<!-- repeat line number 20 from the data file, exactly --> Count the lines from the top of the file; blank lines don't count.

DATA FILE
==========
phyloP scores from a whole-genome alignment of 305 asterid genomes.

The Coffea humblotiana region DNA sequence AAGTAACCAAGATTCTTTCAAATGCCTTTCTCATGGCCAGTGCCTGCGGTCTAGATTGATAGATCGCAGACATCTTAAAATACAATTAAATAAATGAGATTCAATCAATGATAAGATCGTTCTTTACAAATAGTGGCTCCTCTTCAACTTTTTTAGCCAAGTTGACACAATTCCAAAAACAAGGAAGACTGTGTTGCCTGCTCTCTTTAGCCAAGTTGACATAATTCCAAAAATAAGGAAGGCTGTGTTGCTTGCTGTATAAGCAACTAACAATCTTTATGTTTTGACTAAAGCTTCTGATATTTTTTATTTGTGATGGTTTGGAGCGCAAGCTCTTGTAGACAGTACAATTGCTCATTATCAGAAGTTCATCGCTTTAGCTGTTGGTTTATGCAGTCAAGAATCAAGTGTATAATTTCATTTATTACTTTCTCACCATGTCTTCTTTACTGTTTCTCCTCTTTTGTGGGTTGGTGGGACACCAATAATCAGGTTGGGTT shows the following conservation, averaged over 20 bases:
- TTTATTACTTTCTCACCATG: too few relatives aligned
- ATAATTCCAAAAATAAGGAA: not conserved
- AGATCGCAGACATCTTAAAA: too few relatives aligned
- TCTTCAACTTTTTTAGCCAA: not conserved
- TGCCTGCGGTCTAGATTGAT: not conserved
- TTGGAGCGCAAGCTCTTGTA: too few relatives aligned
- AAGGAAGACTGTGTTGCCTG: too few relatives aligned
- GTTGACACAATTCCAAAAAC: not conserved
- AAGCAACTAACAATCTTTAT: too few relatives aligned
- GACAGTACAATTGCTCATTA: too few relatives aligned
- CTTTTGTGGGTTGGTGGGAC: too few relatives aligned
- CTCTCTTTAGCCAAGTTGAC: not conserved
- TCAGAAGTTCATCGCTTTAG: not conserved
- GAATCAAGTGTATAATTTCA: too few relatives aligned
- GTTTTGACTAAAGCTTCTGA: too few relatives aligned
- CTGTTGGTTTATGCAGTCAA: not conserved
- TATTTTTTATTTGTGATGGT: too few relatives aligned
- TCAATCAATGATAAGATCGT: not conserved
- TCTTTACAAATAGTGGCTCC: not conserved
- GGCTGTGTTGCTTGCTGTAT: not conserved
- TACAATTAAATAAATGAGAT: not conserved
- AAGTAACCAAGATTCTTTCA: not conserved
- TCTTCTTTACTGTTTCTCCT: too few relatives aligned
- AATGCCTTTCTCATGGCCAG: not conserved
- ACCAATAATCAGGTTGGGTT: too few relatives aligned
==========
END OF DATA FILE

- TCAATCAATGATAAGATCGT: not conserved